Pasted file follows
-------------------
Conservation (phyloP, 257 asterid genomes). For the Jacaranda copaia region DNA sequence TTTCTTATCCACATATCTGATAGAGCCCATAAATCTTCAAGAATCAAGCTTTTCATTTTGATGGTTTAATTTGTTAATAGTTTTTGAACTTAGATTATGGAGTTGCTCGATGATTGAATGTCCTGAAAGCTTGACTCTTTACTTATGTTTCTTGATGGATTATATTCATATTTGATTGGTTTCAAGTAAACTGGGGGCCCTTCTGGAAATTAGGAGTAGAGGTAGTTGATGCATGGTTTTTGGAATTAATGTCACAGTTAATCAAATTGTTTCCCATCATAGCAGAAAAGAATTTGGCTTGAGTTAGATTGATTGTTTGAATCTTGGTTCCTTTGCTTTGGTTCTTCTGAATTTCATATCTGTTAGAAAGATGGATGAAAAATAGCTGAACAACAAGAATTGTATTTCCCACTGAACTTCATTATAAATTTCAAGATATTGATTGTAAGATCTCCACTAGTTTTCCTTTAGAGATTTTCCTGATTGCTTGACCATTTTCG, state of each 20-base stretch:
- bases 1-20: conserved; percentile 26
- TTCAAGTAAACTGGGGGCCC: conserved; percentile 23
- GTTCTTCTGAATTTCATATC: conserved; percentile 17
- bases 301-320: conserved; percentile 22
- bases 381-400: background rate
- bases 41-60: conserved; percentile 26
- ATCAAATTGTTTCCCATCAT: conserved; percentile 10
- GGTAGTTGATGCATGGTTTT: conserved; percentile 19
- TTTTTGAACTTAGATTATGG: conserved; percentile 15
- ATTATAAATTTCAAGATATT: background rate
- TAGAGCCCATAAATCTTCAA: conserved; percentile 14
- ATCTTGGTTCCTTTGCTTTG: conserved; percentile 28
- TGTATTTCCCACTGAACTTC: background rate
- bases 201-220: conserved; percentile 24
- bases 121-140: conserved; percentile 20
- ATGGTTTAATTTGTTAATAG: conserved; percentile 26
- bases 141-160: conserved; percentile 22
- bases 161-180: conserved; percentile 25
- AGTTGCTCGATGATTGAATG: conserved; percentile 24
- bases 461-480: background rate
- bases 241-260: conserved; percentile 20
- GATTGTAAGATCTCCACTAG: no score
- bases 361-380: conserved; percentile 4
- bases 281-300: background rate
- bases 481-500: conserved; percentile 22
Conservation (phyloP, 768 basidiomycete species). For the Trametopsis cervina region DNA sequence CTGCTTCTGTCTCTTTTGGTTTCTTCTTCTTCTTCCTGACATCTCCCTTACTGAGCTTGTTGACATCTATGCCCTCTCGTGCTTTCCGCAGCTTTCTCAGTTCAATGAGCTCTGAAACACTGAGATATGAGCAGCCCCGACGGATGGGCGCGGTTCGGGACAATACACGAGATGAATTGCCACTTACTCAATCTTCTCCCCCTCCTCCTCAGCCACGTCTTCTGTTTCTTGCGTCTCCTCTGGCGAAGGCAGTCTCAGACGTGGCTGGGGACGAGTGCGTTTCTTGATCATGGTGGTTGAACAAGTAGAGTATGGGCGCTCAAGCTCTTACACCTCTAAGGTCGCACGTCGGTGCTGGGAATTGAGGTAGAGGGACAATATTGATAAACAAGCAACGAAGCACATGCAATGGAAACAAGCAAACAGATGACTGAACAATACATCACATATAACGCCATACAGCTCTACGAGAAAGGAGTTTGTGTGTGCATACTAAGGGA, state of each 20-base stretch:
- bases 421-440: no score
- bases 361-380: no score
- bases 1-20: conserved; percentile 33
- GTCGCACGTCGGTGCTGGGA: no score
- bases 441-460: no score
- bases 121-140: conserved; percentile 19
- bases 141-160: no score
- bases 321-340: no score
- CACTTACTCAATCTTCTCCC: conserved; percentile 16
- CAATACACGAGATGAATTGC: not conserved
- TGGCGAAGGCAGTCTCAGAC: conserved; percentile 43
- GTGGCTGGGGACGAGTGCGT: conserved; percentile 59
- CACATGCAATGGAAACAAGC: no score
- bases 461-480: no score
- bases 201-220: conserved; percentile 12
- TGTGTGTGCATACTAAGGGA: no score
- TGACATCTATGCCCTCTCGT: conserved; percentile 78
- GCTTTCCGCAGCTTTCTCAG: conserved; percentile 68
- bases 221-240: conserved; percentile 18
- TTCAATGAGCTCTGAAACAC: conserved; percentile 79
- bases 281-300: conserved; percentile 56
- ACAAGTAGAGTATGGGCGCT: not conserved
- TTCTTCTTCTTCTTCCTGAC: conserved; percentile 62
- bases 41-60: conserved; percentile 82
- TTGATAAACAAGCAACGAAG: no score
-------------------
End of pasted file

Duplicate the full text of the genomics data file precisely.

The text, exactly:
Conservation (phyloP, 257 asterid genomes). For the Jacaranda copaia region DNA sequence TTTCTTATCCACATATCTGATAGAGCCCATAAATCTTCAAGAATCAAGCTTTTCATTTTGATGGTTTAATTTGTTAATAGTTTTTGAACTTAGATTATGGAGTTGCTCGATGATTGAATGTCCTGAAAGCTTGACTCTTTACTTATGTTTCTTGATGGATTATATTCATATTTGATTGGTTTCAAGTAAACTGGGGGCCCTTCTGGAAATTAGGAGTAGAGGTAGTTGATGCATGGTTTTTGGAATTAATGTCACAGTTAATCAAATTGTTTCCCATCATAGCAGAAAAGAATTTGGCTTGAGTTAGATTGATTGTTTGAATCTTGGTTCCTTTGCTTTGGTTCTTCTGAATTTCATATCTGTTAGAAAGATGGATGAAAAATAGCTGAACAACAAGAATTGTATTTCCCACTGAACTTCATTATAAATTTCAAGATATTGATTGTAAGATCTCCACTAGTTTTCCTTTAGAGATTTTCCTGATTGCTTGACCATTTTCG, state of each 20-base stretch:
- bases 1-20: conserved; percentile 26
- TTCAAGTAAACTGGGGGCCC: conserved; percentile 23
- GTTCTTCTGAATTTCATATC: conserved; percentile 17
- bases 301-320: conserved; percentile 22
- bases 381-400: background rate
- bases 41-60: conserved; percentile 26
- ATCAAATTGTTTCCCATCAT: conserved; percentile 10
- GGTAGTTGATGCATGGTTTT: conserved; percentile 19
- TTTTTGAACTTAGATTATGG: conserved; percentile 15
- ATTATAAATTTCAAGATATT: background rate
- TAGAGCCCATAAATCTTCAA: conserved; percentile 14
- ATCTTGGTTCCTTTGCTTTG: conserved; percentile 28
- TGTATTTCCCACTGAACTTC: background rate
- bases 201-220: conserved; percentile 24
- bases 121-140: conserved; percentile 20
- ATGGTTTAATTTGTTAATAG: conserved; percentile 26
- bases 141-160: conserved; percentile 22
- bases 161-180: conserved; percentile 25
- AGTTGCTCGATGATTGAATG: conserved; percentile 24
- bases 461-480: background rate
- bases 241-260: conserved; percentile 20
- GATTGTAAGATCTCCACTAG: no score
- bases 361-380: conserved; percentile 4
- bases 281-300: background rate
- bases 481-500: conserved; percentile 22
Conservation (phyloP, 768 basidiomycete species). For the Trametopsis cervina region DNA sequence CTGCTTCTGTCTCTTTTGGTTTCTTCTTCTTCTTCCTGACATCTCCCTTACTGAGCTTGTTGACATCTATGCCCTCTCGTGCTTTCCGCAGCTTTCTCAGTTCAATGAGCTCTGAAACACTGAGATATGAGCAGCCCCGACGGATGGGCGCGGTTCGGGACAATACACGAGATGAATTGCCACTTACTCAATCTTCTCCCCCTCCTCCTCAGCCACGTCTTCTGTTTCTTGCGTCTCCTCTGGCGAAGGCAGTCTCAGACGTGGCTGGGGACGAGTGCGTTTCTTGATCATGGTGGTTGAACAAGTAGAGTATGGGCGCTCAAGCTCTTACACCTCTAAGGTCGCACGTCGGTGCTGGGAATTGAGGTAGAGGGACAATATTGATAAACAAGCAACGAAGCACATGCAATGGAAACAAGCAAACAGATGACTGAACAATACATCACATATAACGCCATACAGCTCTACGAGAAAGGAGTTTGTGTGTGCATACTAAGGGA, state of each 20-base stretch:
- bases 421-440: no score
- bases 361-380: no score
- bases 1-20: conserved; percentile 33
- GTCGCACGTCGGTGCTGGGA: no score
- bases 441-460: no score
- bases 121-140: conserved; percentile 19
- bases 141-160: no score
- bases 321-340: no score
- CACTTACTCAATCTTCTCCC: conserved; percentile 16
- CAATACACGAGATGAATTGC: not conserved
- TGGCGAAGGCAGTCTCAGAC: conserved; percentile 43
- GTGGCTGGGGACGAGTGCGT: conserved; percentile 59
- CACATGCAATGGAAACAAGC: no score
- bases 461-480: no score
- bases 201-220: conserved; percentile 12
- TGTGTGTGCATACTAAGGGA: no score
- TGACATCTATGCCCTCTCGT: conserved; percentile 78
- GCTTTCCGCAGCTTTCTCAG: conserved; percentile 68
- bases 221-240: conserved; percentile 18
- TTCAATGAGCTCTGAAACAC: conserved; percentile 79
- bases 281-300: conserved; percentile 56
- ACAAGTAGAGTATGGGCGCT: not conserved
- TTCTTCTTCTTCTTCCTGAC: conserved; percentile 62
- bases 41-60: conserved; percentile 82
- TTGATAAACAAGCAACGAAG: no score